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Old 02-24-2009, 07:45 PM   #28
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How does one find a primary physician?

But there is no procedure in place even if you do have insurance (I do).
Who is your insurer?
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Old 02-24-2009, 07:52 PM   #29
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I'm not blaming anyone in particular; it just seems the system is totally hosed.
Think of finding medical care in small pieces, not the entire package.
I'm betting you will find a decent doctor right close by. You are very near a decent sized urban area. I live in the boondocks of East Nowhere NY and still found 2 great doctors.
It is truly up to you, as the consumer, to go forward on this.
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Old 02-24-2009, 07:59 PM   #30
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Who is your insurer?
MHBP

Mail Handlers Benefit Plan.

A high deductible with free preventive care (including annual physical).
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Old 02-24-2009, 08:01 PM   #31
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Their website should be able to help you locate a primary physician in your area: Mail Handlers Benefit Plan: Locate a Provider
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Old 02-24-2009, 08:13 PM   #32
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Call the local emergency room during a slow period (like not on a Saturday night) and ask to speak to an experienced nurse. As her for the names of the good general internists in town. Repeat at another hospital, if any.

You could take the same approach with a well-established pharmacist.

If a couple of names come up repeatedly, go for it. May or may not work out, but you can always switch.

Or PM me with your location and maybe I'll know someone nearby.
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As if you didn't know..If the above message contains medical content, it's NOT intended as advice, and may not be accurate, applicable or sufficient. Don't rely on it for any purpose. Consult your own doctor for all medical advice.
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Old 02-24-2009, 08:29 PM   #33
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Since I am still working how much time off will I need to prepare and recover? I also appreciated the links and did read them, thank-you.
I've had 2 while working. 1/2 day off the day before plus the day of the exam. I chose to have mine on a Friday to recover over the weekend, but you could be back at work the day after.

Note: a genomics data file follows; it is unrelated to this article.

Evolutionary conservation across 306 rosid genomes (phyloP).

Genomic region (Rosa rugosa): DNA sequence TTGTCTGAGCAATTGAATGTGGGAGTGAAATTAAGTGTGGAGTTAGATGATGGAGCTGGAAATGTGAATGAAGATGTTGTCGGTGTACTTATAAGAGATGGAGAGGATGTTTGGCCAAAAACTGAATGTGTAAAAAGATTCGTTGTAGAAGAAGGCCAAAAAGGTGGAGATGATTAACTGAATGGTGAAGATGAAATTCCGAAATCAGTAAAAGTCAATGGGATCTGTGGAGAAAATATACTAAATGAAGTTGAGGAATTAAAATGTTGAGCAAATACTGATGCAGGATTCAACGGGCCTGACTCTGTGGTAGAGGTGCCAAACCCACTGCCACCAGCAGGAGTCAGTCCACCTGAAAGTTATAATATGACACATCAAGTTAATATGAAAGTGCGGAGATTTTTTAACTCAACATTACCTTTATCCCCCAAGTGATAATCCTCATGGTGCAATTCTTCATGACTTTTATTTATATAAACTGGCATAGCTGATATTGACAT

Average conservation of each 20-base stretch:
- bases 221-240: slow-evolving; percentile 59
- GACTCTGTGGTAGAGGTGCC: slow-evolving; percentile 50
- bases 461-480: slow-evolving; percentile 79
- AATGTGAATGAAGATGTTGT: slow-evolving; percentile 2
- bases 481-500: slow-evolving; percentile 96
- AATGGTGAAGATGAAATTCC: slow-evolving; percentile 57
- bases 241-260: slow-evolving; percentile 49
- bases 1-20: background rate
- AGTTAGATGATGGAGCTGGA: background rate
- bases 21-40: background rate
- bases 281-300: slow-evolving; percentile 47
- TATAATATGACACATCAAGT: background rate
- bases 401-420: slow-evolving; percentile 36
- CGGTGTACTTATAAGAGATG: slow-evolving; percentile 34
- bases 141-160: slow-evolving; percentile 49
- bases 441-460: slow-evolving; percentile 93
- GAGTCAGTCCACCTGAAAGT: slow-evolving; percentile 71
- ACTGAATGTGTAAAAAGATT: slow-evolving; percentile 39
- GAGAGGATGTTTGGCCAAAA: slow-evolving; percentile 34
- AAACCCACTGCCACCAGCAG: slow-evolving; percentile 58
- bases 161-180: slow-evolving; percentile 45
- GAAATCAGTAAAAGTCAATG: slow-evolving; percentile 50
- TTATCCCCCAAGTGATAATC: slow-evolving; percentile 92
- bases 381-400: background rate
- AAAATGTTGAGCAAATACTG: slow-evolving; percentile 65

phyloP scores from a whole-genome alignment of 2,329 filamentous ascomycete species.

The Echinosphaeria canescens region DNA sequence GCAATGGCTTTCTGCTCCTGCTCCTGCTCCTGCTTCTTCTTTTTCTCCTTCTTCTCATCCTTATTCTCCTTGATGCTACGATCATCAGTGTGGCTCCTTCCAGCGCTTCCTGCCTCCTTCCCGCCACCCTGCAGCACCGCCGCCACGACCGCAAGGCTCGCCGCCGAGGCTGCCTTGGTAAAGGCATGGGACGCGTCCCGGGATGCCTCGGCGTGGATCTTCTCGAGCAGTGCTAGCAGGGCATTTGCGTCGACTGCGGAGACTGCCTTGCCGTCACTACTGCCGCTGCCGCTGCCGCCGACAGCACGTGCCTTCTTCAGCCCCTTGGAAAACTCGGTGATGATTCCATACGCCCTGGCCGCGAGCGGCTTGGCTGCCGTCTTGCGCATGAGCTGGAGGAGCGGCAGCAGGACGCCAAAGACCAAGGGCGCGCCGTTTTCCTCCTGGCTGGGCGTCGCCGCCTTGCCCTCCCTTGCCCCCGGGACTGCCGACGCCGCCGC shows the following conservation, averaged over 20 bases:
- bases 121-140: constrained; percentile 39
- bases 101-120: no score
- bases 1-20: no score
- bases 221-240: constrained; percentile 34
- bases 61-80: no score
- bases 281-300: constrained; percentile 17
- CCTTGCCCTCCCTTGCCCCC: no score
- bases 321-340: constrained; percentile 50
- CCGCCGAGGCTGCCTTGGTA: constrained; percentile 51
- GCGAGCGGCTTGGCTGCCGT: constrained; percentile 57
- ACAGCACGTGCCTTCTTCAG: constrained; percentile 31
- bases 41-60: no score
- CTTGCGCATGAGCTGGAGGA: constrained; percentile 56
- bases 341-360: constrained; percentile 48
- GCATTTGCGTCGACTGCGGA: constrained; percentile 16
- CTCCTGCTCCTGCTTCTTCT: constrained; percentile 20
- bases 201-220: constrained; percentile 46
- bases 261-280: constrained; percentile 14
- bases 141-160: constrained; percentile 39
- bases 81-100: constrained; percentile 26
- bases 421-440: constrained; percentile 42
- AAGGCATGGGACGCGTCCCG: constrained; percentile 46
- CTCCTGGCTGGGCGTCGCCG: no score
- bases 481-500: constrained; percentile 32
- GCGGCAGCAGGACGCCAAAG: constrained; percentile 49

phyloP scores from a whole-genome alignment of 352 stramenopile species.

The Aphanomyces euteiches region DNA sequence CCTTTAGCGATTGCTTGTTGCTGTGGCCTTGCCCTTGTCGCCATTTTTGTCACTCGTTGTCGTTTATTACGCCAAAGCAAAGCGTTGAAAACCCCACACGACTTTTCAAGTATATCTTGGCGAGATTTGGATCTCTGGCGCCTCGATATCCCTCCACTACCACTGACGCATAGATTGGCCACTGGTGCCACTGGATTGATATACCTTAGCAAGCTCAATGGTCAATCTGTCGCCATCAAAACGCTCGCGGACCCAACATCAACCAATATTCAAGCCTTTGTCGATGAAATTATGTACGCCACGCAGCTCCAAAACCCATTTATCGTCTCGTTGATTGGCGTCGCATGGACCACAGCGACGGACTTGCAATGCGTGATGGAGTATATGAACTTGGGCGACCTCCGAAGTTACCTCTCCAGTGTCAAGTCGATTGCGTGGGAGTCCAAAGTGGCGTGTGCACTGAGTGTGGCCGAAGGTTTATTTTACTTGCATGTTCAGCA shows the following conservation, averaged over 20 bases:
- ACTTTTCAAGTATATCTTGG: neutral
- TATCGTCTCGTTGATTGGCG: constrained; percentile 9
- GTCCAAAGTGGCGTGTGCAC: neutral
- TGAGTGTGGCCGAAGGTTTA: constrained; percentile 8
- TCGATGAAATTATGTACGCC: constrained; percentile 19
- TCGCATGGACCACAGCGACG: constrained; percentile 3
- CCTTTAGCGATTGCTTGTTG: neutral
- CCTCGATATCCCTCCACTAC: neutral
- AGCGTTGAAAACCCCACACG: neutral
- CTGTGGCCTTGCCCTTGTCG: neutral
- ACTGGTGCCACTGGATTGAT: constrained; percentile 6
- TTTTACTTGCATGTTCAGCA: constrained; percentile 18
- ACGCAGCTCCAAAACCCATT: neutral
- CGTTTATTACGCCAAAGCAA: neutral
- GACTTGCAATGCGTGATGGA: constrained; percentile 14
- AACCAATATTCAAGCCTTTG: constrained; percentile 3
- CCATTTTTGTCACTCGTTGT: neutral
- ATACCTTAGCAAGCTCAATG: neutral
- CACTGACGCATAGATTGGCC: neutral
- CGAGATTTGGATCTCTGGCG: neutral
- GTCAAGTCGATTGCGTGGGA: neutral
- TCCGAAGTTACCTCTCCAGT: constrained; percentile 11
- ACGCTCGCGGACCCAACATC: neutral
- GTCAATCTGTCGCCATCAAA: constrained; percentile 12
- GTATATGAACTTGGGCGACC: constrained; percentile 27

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Old 02-24-2009, 08:33 PM   #34
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Heck I had one at 10am and was back at work by noon.
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Old 02-24-2009, 08:34 PM   #35
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Heck I had one at 10am and was back at work by noon.
So you're confirming that you don't have to be conscious to sell cars?
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Old 02-24-2009, 08:41 PM   #36
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So you're confirming that you don't have to be conscious to sell cars?

Yes, just fog a mirror and you're in.
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Old 02-24-2009, 09:30 PM   #37
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No polyps, no hemorrhoids, no suspect areas. My return visit is set for 5 years.
Congrats. Had mine done a couple of years ago with no problems and doc told me come back in 5-10 years. I plan to opt for 10 years. My insurance will only pay as a wellness benefit every 10 years. If before, it comes out of my hide. No pun intended. High ded so I would pay for it all. Of course I will go earlier if I suspect a problem.
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Old 02-24-2009, 10:20 PM   #38
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When I had my physical last year I had a high CRP and extremely high white count. Doc told me to get another blood test in a month to see if it went away. Right before the end of the month, I had my first attack of diverticulitis, on an airplane over siberia...not fun. Doc here gave me (weak) oral antibiotics and one bag of IV. Counts came down, and I had to fly again, even though I could still feel something going on. When I got back, had another blood test, and the counts had skyrocketed again...spent a week in the hospital, but thankfully no surgery. At 46, I had my first colonoscopy, 2 months post episode. Doc found a bunch of diverticula. He said I cold eat whatever I wanted as long as I did not experience difficulty with it (no nuts and popcorn is apparantly the old advice they were giving...doc said the current thinking does not disallow any food that you do not have trouble with...but that's my doc...get your own advice, please).

Bottom line: Get the scope, before you get sick...and maintain a high fiber diet. If you can't do that, take your metumucil. (funny though I had been taking it already for several years since my dad also has the problem...figured it was a matter of time so I started early.).

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Old 02-24-2009, 10:27 PM   #39
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MHBP

Mail Handlers Benefit Plan.

A high deductible with free preventive care (including annual physical).
Khan--I don't know anything about your carrier, but some plans DO NOT require you to have a primary physician. You can simply choose a specialist and make an appointment. Good luck in finding a doc and in getting transportation; this is an important thing to do for yourself. My father died of colon cancer so I am particularly vigilant about this screening.

Freebird--congrats on the good result; I know you are relieved to have this done.
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Old 02-24-2009, 10:31 PM   #40
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Oh, and one more story...one of my best friends was treated for "diverticulitis" for over a year when she finally changed doctors and had a cancer screening. The screening found Stage 3 colon cancer and apparently her symptoms that were mis-diagnosed all that time. After a horrible illness including a colostomy, chemo and two surgeries, she is cancer free. Don't mess around, people.